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LSU Ag Center Program Focuses On Helping Animals Reproduce; Graduates Assist Humans, As Well

The Louisiana State University Agricultural Center's reproductive physiology research program started with one main focus -- helping farm animals have babies efficiently and at the least cost to livestock producers.

But along the way, this research program, which was established in 1973 under the direction of Dr. Robert Godke, has gained a worldwide reputation for its contributions to the development of assisted reproductive techniques. And some of its graduates now are assisting humans, as well.

"The picture was very different 25 years ago than it is today," Godke said. "We had artificial insemination as a tool and were beginning work with embryo transfer."

Today, both artificial insemination and embryo transfer are widely used throughout the world. New tools include cryopreservation, which means freezing embryos for later use, and in vitro fertilization, which means fertilization in a test tube or on a dish under a microscope.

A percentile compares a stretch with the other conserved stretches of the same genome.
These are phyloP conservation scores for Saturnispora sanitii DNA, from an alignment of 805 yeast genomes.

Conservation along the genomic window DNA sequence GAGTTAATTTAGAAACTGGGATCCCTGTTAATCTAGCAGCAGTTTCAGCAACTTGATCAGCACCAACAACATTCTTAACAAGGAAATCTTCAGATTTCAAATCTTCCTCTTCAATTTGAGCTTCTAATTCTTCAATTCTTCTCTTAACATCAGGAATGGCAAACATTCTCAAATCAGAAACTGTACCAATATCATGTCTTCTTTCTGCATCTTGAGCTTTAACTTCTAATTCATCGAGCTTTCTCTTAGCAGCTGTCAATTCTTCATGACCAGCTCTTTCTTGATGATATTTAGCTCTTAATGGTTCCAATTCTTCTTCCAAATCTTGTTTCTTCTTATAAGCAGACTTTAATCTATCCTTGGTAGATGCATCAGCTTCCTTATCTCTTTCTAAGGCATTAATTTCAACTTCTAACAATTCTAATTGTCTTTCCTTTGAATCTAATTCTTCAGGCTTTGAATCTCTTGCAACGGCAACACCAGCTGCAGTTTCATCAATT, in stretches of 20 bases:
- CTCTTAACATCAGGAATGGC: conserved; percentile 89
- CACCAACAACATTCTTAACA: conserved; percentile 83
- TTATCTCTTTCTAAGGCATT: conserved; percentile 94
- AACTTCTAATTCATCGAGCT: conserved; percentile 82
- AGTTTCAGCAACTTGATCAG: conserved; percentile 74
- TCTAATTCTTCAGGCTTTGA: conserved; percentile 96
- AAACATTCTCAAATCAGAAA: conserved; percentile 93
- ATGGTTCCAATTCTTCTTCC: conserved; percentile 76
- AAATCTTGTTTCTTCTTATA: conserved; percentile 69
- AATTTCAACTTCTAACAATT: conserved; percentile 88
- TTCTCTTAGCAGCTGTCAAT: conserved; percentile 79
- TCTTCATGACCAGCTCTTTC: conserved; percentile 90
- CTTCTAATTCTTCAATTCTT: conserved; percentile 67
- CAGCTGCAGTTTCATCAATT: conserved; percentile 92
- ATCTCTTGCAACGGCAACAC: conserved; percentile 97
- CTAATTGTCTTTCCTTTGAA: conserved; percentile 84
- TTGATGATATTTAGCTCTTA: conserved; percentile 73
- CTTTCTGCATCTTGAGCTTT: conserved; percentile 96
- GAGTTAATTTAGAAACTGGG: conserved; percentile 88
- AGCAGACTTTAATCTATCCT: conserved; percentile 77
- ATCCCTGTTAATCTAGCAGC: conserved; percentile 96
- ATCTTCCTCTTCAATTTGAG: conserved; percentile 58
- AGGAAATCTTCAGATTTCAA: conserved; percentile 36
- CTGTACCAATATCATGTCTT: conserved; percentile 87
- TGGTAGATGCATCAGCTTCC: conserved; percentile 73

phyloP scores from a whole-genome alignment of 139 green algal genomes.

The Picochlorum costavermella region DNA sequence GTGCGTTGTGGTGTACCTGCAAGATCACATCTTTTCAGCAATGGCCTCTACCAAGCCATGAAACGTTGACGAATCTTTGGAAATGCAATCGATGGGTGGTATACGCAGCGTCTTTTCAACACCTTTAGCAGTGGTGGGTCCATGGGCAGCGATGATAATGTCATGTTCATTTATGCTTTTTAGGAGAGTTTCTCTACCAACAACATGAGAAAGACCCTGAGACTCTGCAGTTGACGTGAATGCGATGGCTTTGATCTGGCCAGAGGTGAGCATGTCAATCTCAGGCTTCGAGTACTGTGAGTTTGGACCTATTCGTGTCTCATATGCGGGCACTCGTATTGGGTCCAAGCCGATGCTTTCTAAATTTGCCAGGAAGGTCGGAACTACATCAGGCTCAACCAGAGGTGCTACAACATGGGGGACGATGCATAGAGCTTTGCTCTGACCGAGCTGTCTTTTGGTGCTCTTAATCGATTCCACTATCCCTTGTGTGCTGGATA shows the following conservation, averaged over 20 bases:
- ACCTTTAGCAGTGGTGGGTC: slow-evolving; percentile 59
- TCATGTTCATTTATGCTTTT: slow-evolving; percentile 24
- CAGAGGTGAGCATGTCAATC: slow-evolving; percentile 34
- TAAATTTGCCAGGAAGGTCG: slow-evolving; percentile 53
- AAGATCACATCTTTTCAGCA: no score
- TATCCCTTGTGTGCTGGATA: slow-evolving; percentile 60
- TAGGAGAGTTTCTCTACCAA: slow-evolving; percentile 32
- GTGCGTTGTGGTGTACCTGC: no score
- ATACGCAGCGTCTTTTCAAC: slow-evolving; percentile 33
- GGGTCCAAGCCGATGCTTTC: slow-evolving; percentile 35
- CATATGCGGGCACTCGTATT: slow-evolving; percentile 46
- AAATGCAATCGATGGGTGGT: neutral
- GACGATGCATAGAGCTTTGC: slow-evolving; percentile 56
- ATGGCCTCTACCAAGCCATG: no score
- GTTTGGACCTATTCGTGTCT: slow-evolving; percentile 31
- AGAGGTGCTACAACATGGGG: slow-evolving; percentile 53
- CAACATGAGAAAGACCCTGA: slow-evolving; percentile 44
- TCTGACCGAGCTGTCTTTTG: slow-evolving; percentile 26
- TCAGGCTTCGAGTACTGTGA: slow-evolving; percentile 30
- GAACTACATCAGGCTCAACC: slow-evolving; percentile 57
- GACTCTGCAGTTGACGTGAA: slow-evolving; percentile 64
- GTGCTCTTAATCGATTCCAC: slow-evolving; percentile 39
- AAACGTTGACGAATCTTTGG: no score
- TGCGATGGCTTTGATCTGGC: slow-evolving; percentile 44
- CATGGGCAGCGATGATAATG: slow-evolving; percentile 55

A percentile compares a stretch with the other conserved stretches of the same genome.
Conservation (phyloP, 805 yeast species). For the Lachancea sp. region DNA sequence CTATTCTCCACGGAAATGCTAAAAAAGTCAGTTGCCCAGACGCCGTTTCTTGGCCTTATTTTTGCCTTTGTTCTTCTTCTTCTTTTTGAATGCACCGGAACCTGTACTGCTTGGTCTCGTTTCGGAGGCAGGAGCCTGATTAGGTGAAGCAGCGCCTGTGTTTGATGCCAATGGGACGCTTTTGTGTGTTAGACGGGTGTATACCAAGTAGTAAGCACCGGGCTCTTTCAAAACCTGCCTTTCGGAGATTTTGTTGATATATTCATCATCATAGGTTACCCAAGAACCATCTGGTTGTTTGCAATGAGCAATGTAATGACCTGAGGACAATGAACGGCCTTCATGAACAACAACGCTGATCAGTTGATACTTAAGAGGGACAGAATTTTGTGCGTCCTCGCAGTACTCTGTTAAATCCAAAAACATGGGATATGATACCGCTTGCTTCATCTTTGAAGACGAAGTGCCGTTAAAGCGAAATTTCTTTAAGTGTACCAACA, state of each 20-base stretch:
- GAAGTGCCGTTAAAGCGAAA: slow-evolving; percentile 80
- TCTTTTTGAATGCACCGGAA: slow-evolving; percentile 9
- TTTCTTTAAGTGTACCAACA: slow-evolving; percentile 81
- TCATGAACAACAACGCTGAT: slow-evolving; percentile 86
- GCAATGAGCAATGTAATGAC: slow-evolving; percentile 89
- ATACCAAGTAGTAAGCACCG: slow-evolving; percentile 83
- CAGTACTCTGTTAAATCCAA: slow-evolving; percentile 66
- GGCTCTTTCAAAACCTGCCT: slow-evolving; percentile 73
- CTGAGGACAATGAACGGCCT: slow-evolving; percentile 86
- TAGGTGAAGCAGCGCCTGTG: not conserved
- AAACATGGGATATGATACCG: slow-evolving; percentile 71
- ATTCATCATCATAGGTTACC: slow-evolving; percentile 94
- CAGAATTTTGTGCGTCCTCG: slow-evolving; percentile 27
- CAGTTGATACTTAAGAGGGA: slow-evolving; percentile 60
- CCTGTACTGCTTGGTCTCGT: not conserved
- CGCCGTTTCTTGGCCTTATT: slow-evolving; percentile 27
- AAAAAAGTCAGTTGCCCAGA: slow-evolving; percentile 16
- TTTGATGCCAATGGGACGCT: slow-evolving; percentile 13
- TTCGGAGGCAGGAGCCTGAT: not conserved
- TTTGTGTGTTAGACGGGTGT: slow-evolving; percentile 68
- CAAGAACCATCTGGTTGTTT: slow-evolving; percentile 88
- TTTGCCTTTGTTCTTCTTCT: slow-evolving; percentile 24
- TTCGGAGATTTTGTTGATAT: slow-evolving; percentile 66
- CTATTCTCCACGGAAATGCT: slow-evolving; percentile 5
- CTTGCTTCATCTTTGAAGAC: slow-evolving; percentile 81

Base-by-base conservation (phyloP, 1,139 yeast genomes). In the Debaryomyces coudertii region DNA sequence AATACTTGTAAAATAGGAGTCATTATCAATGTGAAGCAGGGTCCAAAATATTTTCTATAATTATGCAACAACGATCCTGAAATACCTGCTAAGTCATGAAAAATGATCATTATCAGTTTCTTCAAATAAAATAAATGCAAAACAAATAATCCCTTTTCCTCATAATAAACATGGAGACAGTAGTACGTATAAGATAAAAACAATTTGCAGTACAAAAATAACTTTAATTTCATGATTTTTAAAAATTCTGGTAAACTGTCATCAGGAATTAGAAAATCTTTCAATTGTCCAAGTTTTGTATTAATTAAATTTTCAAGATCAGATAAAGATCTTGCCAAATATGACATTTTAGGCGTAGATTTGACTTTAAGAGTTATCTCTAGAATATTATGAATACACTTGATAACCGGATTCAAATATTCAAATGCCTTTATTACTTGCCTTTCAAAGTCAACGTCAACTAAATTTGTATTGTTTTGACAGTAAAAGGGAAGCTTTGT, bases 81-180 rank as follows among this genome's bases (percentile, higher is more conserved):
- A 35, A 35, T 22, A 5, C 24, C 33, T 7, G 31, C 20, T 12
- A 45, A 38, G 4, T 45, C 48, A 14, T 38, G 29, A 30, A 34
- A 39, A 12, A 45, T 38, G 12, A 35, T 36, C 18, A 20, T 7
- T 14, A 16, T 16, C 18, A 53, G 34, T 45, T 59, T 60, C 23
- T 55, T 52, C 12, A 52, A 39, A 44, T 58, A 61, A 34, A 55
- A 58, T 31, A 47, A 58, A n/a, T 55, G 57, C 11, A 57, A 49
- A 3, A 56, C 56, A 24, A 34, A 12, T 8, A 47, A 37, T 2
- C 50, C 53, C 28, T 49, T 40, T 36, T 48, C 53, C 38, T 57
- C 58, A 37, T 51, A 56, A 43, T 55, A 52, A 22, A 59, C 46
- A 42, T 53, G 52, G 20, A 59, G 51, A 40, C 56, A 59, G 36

Godke and his graduate students have played a major role in bringing about the practical use of all of these techniques. In the mid-1970s, his program, along with others, helped perfect non-surgical techniques for transferring embryos into surrogate mothers. Their original work was with cattle, but they have since developed procedures for sheep, goats, pigs and, most recently, horses.

Another milestone for the program was with embryo splitting, which produces genetically identical twin animals from a single embryo. In 1982, researchers in the program produced their first sets of identical twin calves, or clones, from this technique.

One of the newest assisted reproduction procedures is called ICSI, which stands for intracytoplasmic sperm injection. With this approach, a tiny pipette is used under a microscope to inject a sperm into an egg, or oocyte.

One of Godke's Ph.D. students, Richard Cochran, worked for two years perfecting a way to do
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Contact: Linda Foster Benedict
lbenedict@agctr.lsu.edu
225-388-2263
Louisiana State University Agricultural Center
30-Nov-1998


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